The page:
Feng Meng, can the ability to see a flea as large as a wheel be transferred? Our team member Dr. Lukasz Grzeczkowski has recently revealed in the Proceedings of the National Academy of Sciences (PNAS) that with saccades, there’s a spatial transfer effect!
In Chinese mythology, Feng Meng was learning archery from Lord Archer Hou Yi, who shot down nine suns. Hou Yi said, “Young man, first, you need to learn not to blink, and secondly, you need to see an ant as if it’s an elephant.” Feng Meng trained hard for three years and truly saw a flea on a cow’s tail by the window as large as a wheel. Sadly, after mastering the skill, this unfilial disciple killed his master.
It’s not rare for someone like Feng Meng to be fully committed to practicing a task to enhance perceptual sensitivity. However, most research has found that this kind of perceptual learning is quite “picky” (professionally termed as “specificity”). If you change the location or the feature, the perceptual learning effect disappears. Imagine, if you move the cow’s tail to another place and replace the flea with a bee, Feng Meng might be utterly baffled.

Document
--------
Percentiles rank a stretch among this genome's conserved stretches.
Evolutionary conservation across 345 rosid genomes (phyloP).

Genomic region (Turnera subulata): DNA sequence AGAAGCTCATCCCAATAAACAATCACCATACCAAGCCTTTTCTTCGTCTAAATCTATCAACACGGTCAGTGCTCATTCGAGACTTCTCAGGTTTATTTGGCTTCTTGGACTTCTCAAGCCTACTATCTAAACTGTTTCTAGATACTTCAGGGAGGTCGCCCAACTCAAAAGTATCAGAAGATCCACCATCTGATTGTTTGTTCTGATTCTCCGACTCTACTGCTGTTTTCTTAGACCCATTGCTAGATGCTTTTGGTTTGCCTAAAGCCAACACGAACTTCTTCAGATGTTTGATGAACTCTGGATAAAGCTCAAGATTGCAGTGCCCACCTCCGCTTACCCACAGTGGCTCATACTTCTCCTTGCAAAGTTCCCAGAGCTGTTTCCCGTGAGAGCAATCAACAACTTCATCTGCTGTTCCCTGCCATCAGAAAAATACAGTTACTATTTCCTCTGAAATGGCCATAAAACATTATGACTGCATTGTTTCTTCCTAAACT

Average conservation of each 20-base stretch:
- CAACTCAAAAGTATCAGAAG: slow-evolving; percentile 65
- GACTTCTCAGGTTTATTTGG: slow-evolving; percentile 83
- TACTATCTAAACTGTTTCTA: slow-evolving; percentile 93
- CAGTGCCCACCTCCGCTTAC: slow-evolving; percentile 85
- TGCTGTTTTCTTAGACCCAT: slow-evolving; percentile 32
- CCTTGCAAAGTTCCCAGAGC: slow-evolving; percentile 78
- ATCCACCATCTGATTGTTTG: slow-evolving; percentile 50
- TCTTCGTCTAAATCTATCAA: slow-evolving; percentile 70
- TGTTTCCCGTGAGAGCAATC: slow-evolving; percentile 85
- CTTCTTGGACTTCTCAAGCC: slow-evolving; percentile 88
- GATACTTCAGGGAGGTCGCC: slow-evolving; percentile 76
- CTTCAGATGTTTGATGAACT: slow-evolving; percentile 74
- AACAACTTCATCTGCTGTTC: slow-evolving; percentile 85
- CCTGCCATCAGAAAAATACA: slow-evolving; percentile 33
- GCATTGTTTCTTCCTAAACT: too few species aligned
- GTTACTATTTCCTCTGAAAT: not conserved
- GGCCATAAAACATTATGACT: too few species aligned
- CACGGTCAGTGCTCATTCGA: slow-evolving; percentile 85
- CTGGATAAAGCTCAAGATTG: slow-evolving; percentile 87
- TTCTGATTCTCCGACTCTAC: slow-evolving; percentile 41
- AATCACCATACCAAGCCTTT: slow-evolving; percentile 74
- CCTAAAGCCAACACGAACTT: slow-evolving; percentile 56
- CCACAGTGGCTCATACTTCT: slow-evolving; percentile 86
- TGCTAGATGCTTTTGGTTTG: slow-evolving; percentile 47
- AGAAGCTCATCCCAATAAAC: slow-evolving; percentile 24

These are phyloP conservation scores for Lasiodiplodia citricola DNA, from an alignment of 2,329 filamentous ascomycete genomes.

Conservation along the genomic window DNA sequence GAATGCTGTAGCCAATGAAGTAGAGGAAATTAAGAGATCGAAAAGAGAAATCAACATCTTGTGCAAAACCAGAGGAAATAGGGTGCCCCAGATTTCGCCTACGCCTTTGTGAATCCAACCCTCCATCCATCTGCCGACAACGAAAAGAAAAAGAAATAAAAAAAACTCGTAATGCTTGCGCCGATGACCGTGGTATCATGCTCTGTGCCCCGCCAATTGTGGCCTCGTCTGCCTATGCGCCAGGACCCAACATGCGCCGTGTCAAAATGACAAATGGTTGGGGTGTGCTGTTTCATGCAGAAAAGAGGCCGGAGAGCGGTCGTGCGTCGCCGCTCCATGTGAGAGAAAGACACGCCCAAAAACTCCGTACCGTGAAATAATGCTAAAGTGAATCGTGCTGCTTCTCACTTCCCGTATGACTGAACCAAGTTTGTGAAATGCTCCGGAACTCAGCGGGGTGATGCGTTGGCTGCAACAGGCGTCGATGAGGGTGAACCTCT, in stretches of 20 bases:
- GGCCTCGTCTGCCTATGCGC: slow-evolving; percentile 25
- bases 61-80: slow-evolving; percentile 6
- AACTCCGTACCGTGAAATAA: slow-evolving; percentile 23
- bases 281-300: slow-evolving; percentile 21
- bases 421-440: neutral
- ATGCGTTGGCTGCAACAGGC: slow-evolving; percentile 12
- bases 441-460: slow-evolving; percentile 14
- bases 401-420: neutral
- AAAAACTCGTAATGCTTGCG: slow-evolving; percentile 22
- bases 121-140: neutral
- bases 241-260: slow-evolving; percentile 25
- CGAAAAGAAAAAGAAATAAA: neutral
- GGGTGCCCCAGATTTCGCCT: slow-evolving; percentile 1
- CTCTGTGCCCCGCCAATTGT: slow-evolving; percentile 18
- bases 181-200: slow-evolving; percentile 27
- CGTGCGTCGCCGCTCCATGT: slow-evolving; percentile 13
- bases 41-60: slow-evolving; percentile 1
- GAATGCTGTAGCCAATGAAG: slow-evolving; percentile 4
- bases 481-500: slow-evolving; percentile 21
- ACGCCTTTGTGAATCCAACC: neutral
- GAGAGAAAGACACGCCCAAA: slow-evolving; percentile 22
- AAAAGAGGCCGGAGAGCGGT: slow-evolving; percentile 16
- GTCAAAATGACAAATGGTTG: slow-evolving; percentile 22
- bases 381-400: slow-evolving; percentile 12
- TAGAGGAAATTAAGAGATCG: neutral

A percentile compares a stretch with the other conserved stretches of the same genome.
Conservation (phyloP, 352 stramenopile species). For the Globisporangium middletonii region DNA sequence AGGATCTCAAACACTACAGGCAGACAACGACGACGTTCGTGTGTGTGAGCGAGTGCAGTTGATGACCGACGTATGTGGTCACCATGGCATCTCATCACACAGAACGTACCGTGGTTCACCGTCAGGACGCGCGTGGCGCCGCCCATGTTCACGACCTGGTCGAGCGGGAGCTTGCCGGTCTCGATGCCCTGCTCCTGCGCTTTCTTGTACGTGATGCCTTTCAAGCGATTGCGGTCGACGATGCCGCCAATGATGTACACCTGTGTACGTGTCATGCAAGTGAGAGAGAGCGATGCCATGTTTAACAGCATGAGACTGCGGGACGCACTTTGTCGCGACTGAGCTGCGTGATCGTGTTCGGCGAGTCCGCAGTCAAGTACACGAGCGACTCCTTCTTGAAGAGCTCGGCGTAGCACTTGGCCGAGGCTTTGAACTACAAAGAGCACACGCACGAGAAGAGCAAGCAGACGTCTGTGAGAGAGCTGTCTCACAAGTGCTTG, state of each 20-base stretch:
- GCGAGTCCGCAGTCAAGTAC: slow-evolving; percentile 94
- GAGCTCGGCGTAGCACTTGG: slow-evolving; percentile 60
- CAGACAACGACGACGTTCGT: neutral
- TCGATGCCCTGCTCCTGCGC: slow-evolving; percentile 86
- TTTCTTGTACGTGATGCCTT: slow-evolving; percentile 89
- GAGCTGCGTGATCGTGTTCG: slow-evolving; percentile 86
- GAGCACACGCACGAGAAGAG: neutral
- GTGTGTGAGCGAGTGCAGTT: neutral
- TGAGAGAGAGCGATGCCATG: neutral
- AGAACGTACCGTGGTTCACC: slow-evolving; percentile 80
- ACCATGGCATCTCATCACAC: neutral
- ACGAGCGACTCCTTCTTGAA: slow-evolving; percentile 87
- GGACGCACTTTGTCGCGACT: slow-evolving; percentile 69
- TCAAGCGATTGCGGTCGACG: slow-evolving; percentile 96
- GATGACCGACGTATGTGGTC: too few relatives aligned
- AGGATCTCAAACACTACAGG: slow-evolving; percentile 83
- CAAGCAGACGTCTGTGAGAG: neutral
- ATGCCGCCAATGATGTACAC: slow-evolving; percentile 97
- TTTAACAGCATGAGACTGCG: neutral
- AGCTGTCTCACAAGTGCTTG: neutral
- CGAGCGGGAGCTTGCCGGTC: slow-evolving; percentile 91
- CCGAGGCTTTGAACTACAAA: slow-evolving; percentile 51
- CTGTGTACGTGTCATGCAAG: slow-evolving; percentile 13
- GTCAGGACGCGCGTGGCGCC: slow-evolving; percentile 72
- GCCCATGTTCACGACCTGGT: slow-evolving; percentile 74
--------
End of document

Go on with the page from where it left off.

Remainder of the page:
However, Lukasz found that previous studies on perceptual learning are primarily based on scenarios with fixed eyes! In reality, who doesn’t move their eyes? We placed perceptual learning during transsaccades and discovered that the perceptual learning effect could free from the learned location. That is, the learning effect from one place can be transferred to another, as long as the eyes saccade to that place. The catch is that the feature must remain the same. Going back to Feng Meng, if he wants to see a flea as large as a wheel, he can’t just fix his gaze without blinking; he needs to make saccades. However, don’t expect the ability he acquired in three years of seeing fleas to transfer to seeing bees. Our visual system is just so unique!
If you want to know more, see our original publication here:
Grzeczkowski, L., Shi, Z., Rolfs, M., & Deubel, H. (2023). Perceptual learning across saccades: Feature but not location specific. Proceedings of the National Academy of Sciences, 120(43), e2303763120. https://doi.org/10.1073/pnas.2303763120